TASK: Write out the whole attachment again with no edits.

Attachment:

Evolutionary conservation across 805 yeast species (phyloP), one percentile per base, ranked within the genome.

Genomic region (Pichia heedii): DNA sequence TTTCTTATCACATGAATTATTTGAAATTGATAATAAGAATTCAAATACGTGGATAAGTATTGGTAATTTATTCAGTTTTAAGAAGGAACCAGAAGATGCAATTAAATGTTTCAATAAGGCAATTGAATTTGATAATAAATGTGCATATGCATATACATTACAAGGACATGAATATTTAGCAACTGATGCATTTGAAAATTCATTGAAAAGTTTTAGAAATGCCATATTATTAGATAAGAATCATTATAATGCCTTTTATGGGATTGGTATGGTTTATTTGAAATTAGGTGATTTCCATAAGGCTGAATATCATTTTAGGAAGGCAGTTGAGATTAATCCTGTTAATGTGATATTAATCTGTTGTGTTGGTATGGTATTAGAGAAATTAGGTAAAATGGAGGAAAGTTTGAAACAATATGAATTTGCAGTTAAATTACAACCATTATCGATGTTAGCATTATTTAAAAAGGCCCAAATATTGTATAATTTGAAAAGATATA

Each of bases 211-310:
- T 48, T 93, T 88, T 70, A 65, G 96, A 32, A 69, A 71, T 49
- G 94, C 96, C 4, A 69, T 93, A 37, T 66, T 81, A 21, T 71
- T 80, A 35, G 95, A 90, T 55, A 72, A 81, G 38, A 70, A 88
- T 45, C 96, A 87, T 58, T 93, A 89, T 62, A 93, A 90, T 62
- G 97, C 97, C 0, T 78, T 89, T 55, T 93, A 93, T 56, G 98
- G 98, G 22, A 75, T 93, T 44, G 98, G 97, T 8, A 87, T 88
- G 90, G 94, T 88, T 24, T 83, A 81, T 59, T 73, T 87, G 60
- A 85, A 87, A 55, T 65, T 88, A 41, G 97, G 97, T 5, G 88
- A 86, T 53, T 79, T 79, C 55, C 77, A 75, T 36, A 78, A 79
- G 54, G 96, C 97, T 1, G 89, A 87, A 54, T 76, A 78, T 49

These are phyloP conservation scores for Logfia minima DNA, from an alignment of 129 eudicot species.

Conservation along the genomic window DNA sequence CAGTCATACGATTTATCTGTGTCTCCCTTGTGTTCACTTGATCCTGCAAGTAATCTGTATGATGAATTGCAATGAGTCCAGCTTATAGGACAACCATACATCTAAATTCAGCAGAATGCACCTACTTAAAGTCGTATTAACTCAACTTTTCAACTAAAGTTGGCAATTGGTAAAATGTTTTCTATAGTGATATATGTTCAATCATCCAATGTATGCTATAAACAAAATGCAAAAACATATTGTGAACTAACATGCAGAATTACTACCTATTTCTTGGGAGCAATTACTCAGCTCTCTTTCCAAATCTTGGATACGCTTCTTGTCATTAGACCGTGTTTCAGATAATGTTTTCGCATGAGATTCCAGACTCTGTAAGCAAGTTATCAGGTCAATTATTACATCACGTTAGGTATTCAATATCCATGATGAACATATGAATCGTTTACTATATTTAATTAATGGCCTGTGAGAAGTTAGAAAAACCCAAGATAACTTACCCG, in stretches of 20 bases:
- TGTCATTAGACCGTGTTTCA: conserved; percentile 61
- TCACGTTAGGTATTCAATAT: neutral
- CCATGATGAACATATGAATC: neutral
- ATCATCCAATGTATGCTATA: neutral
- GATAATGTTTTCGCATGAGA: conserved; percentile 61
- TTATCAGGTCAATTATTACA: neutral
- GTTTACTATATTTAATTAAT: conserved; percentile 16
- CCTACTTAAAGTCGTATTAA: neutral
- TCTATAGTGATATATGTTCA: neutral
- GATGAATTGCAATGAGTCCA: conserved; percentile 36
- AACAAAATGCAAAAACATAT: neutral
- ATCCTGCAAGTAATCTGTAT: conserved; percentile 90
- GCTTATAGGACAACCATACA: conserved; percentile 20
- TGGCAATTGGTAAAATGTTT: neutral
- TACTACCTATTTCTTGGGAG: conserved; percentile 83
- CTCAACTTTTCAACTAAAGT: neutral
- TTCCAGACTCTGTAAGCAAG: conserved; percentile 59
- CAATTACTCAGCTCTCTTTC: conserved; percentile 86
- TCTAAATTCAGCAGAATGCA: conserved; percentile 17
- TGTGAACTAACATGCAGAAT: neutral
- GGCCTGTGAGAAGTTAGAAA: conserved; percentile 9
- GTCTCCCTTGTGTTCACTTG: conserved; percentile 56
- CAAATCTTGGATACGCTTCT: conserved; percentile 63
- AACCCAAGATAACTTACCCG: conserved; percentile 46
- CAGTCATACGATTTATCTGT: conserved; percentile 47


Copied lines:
Evolutionary conservation across 805 yeast species (phyloP), one percentile per base, ranked within the genome.

Genomic region (Pichia heedii): DNA sequence TTTCTTATCACATGAATTATTTGAAATTGATAATAAGAATTCAAATACGTGGATAAGTATTGGTAATTTATTCAGTTTTAAGAAGGAACCAGAAGATGCAATTAAATGTTTCAATAAGGCAATTGAATTTGATAATAAATGTGCATATGCATATACATTACAAGGACATGAATATTTAGCAACTGATGCATTTGAAAATTCATTGAAAAGTTTTAGAAATGCCATATTATTAGATAAGAATCATTATAATGCCTTTTATGGGATTGGTATGGTTTATTTGAAATTAGGTGATTTCCATAAGGCTGAATATCATTTTAGGAAGGCAGTTGAGATTAATCCTGTTAATGTGATATTAATCTGTTGTGTTGGTATGGTATTAGAGAAATTAGGTAAAATGGAGGAAAGTTTGAAACAATATGAATTTGCAGTTAAATTACAACCATTATCGATGTTAGCATTATTTAAAAAGGCCCAAATATTGTATAATTTGAAAAGATATA

Each of bases 211-310:
- T 48, T 93, T 88, T 70, A 65, G 96, A 32, A 69, A 71, T 49
- G 94, C 96, C 4, A 69, T 93, A 37, T 66, T 81, A 21, T 71
- T 80, A 35, G 95, A 90, T 55, A 72, A 81, G 38, A 70, A 88
- T 45, C 96, A 87, T 58, T 93, A 89, T 62, A 93, A 90, T 62
- G 97, C 97, C 0, T 78, T 89, T 55, T 93, A 93, T 56, G 98
- G 98, G 22, A 75, T 93, T 44, G 98, G 97, T 8, A 87, T 88
- G 90, G 94, T 88, T 24, T 83, A 81, T 59, T 73, T 87, G 60
- A 85, A 87, A 55, T 65, T 88, A 41, G 97, G 97, T 5, G 88
- A 86, T 53, T 79, T 79, C 55, C 77, A 75, T 36, A 78, A 79
- G 54, G 96, C 97, T 1, G 89, A 87, A 54, T 76, A 78, T 49

These are phyloP conservation scores for Logfia minima DNA, from an alignment of 129 eudicot species.

Conservation along the genomic window DNA sequence CAGTCATACGATTTATCTGTGTCTCCCTTGTGTTCACTTGATCCTGCAAGTAATCTGTATGATGAATTGCAATGAGTCCAGCTTATAGGACAACCATACATCTAAATTCAGCAGAATGCACCTACTTAAAGTCGTATTAACTCAACTTTTCAACTAAAGTTGGCAATTGGTAAAATGTTTTCTATAGTGATATATGTTCAATCATCCAATGTATGCTATAAACAAAATGCAAAAACATATTGTGAACTAACATGCAGAATTACTACCTATTTCTTGGGAGCAATTACTCAGCTCTCTTTCCAAATCTTGGATACGCTTCTTGTCATTAGACCGTGTTTCAGATAATGTTTTCGCATGAGATTCCAGACTCTGTAAGCAAGTTATCAGGTCAATTATTACATCACGTTAGGTATTCAATATCCATGATGAACATATGAATCGTTTACTATATTTAATTAATGGCCTGTGAGAAGTTAGAAAAACCCAAGATAACTTACCCG, in stretches of 20 bases:
- TGTCATTAGACCGTGTTTCA: conserved; percentile 61
- TCACGTTAGGTATTCAATAT: neutral
- CCATGATGAACATATGAATC: neutral
- ATCATCCAATGTATGCTATA: neutral
- GATAATGTTTTCGCATGAGA: conserved; percentile 61
- TTATCAGGTCAATTATTACA: neutral
- GTTTACTATATTTAATTAAT: conserved; percentile 16
- CCTACTTAAAGTCGTATTAA: neutral
- TCTATAGTGATATATGTTCA: neutral
- GATGAATTGCAATGAGTCCA: conserved; percentile 36
- AACAAAATGCAAAAACATAT: neutral
- ATCCTGCAAGTAATCTGTAT: conserved; percentile 90
- GCTTATAGGACAACCATACA: conserved; percentile 20
- TGGCAATTGGTAAAATGTTT: neutral
- TACTACCTATTTCTTGGGAG: conserved; percentile 83
- CTCAACTTTTCAACTAAAGT: neutral
- TTCCAGACTCTGTAAGCAAG: conserved; percentile 59
- CAATTACTCAGCTCTCTTTC: conserved; percentile 86
- TCTAAATTCAGCAGAATGCA: conserved; percentile 17
- TGTGAACTAACATGCAGAAT: neutral
- GGCCTGTGAGAAGTTAGAAA: conserved; percentile 9
- GTCTCCCTTGTGTTCACTTG: conserved; percentile 56
- CAAATCTTGGATACGCTTCT: conserved; percentile 63
- AACCCAAGATAACTTACCCG: conserved; percentile 46
- CAGTCATACGATTTATCTGT: conserved; percentile 47